Queer: A Graphic History by Meg-John Barker and Julia Scheele: a review

I got this book because I needed some theory texts, and you got to support your local libraries, especially after this last year. I got this one in particular because I felt like it might be somewhat more digestible than many of the theory texts that I’ve been subjected to during my time at uni. Spoiler alert: I was right. It’s actually not that common that I read whole texts when it comes to theory; I usually skim through to find what I need, but this wasn’t like that at all.

            Queer: A Graphic History by Meg-John Barker and Julia Scheele is a graphic novel that serves as an introduction to queer theory and its history. It’s a great stepping-stone for anyone who is trying to get into reading theory.

            This really is the way you make theory interesting. If I’d have had this during the theory module of my undergrad, I’d have had a way better time. Instead, I was left trying to understand eco-criticism by relating it to Chicken Run. If you’re looking to get into theory, or you’ve struggled with it in the past, this is definitely the book for you. This is proof that theory can be interesting, but academics seem to prefer their work to be as difficult to get through as possible. I don’t mean that academics should make their work accessible to those who aren’t in that field. I’m not expecting to be able to read a paper on, say, thermo-nuclear physics because I haven’t ever studied anything in that area, but I have a bachelor’s in English and Creative Writing, and I’m not far from getting a Master’s in Creative Writing, and I am so put off by so much of the theory text I have tried to read. That was a bit of a tangent, I guess, but the point I was trying to make was that this is a great way for you to read theory without getting a headache.

            I’m really appreciative of the fact that there’s an acknowledgement that, throughout history, much of the focus of activism within the queer community has been predominantly focussed on gay men and lesbians, despite the work that many other members of the community have put in. It isn’t something that’s acknowledged all that much, and it’s good to see. On a similar note, there’s a lot of looking into how class and race plays into queer theory and activism. It’s a book that packs a hell of a lot into less than 200 pages.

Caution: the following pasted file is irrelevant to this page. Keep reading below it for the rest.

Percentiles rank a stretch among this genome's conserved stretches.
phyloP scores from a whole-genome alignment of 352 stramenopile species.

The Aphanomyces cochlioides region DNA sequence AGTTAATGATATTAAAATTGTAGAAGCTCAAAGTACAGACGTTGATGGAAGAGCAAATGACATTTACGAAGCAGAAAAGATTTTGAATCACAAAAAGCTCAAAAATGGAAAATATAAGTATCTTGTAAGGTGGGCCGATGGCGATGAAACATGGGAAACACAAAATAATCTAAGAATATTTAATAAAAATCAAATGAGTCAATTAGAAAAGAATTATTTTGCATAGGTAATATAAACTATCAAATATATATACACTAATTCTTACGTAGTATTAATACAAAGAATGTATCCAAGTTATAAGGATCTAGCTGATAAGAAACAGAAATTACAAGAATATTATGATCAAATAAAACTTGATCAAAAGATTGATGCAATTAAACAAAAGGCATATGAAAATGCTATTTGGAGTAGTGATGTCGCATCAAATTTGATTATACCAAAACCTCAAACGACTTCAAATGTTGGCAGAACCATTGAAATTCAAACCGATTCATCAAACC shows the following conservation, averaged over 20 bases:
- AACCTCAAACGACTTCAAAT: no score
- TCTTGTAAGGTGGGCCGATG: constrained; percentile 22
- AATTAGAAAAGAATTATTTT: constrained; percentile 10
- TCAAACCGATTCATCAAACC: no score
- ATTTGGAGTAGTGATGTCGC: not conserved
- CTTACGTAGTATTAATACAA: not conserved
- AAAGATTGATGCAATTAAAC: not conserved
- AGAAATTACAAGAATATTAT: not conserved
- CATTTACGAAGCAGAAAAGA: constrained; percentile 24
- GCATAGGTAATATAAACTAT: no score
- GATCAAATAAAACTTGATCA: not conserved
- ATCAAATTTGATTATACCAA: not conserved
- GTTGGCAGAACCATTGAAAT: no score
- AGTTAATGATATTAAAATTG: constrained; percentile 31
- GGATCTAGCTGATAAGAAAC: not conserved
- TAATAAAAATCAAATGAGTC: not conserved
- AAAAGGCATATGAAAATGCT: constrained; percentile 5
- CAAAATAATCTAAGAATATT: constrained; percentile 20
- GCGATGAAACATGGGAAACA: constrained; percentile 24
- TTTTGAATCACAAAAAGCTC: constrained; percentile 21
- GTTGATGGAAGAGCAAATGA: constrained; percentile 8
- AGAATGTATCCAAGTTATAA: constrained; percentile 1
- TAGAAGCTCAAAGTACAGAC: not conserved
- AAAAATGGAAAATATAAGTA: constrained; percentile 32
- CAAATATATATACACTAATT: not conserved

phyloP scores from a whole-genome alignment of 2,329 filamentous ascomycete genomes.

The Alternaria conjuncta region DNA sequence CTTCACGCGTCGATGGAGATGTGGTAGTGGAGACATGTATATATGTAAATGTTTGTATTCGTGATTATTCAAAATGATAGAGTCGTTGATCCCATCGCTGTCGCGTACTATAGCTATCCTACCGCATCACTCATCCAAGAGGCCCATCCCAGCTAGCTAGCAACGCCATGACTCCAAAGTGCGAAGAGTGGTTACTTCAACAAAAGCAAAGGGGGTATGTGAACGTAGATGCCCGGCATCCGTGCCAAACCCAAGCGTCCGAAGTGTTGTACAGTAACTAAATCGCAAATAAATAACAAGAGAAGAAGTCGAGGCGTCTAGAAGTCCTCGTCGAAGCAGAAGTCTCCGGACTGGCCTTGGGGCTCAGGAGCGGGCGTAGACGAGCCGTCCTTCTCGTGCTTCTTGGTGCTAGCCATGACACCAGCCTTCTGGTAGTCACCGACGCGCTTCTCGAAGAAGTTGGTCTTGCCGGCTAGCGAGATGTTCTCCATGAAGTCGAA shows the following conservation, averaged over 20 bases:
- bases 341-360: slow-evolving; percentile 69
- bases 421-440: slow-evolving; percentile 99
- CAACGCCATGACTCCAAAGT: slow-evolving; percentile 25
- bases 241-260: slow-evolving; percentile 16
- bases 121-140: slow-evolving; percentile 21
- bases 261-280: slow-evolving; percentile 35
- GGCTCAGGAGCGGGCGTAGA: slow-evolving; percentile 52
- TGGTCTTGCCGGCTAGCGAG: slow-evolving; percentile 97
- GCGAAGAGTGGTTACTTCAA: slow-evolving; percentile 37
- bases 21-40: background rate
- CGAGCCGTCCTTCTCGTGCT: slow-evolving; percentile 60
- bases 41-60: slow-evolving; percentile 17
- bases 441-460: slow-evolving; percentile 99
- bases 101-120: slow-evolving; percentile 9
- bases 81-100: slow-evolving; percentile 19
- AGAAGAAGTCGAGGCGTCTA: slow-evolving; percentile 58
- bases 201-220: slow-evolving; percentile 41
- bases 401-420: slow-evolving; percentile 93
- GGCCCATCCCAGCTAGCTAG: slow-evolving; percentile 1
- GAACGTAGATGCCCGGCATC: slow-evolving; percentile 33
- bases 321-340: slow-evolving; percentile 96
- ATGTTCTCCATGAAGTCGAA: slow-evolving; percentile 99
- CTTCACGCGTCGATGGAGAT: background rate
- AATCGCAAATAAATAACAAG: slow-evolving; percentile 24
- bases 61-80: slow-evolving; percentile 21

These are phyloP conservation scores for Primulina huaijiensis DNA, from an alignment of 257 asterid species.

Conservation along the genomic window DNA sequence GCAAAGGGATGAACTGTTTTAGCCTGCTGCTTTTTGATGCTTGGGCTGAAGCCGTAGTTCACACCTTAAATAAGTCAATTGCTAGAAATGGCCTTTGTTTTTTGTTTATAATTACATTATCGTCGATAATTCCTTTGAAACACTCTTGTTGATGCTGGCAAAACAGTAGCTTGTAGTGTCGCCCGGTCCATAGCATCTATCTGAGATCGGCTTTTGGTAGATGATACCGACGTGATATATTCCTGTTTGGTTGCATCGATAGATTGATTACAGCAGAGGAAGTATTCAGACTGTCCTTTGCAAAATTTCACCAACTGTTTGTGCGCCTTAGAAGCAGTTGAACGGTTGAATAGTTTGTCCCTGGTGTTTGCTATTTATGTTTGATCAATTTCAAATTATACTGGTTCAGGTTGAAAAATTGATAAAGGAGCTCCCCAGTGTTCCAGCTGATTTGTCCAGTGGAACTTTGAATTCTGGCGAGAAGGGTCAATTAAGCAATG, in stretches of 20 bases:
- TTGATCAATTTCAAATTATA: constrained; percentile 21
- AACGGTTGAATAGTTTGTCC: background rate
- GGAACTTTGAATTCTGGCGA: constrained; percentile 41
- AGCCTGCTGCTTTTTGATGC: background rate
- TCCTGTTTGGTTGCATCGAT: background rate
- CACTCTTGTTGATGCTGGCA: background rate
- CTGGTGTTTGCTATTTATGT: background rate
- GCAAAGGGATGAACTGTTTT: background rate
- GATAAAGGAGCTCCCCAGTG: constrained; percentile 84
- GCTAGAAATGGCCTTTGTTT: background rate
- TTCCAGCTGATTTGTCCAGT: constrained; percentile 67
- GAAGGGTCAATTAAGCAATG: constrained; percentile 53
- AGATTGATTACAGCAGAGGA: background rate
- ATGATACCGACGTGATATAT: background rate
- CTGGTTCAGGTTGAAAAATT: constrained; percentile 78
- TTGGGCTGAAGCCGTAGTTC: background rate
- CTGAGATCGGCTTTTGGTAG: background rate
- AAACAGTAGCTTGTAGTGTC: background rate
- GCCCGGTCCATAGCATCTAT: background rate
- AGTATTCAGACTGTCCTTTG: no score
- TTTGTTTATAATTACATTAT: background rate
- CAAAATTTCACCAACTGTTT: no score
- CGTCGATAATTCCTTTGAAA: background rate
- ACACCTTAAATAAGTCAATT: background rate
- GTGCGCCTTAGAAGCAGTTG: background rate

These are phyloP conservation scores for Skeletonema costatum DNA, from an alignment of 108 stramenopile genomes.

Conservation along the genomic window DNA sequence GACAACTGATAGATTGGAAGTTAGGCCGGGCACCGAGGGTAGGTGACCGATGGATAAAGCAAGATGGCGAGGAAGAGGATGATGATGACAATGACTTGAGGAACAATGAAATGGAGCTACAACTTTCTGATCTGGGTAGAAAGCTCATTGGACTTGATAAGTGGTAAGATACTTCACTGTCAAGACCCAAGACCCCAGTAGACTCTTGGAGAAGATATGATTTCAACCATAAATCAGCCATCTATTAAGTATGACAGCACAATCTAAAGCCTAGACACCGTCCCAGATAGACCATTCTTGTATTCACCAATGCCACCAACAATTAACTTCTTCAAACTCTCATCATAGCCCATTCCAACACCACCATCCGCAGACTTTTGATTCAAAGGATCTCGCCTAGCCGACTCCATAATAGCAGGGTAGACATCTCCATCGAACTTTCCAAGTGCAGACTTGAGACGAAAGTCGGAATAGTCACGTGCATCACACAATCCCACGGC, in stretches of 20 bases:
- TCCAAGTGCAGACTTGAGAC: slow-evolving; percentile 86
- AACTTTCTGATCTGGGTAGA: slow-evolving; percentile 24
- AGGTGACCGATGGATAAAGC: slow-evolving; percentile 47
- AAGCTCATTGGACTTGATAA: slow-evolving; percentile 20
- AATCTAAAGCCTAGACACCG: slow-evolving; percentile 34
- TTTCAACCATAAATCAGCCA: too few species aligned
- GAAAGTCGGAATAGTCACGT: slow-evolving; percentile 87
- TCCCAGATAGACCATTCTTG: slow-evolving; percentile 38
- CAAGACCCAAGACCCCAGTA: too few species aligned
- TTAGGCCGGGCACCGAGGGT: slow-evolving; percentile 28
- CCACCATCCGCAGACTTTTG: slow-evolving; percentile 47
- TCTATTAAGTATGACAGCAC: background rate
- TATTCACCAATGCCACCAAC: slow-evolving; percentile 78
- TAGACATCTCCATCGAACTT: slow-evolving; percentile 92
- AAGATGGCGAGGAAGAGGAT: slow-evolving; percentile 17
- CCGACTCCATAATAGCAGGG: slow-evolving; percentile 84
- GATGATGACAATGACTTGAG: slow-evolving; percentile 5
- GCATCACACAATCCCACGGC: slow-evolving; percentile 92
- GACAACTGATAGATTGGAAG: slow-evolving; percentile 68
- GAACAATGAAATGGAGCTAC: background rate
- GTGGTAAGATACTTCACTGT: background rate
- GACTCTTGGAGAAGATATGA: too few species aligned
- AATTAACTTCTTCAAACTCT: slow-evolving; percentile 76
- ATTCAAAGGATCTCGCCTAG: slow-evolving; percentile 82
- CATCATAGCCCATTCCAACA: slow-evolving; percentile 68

The one thing I will say is that you will get that feeling of seeing a word over and over again, and it makes you not feel like it’s a word anymore. It’s not surprising that the word “queer” comes up a lot, but I did certainly begin to just see the word as a jumble of letters. It’s not necessarily a negative at all, but I do feel it worth pointing out.

            I’m not going to recommend that everyone go out and read this immediately, but I know there’s a fair whack of people that read my reviews who would absolutely love this, or at least they’d get a lot out of it. I’m really glad I read this, which isn’t necessarily something I expected from theory texts. I thought I was just going to be skimming through this, but here we are.


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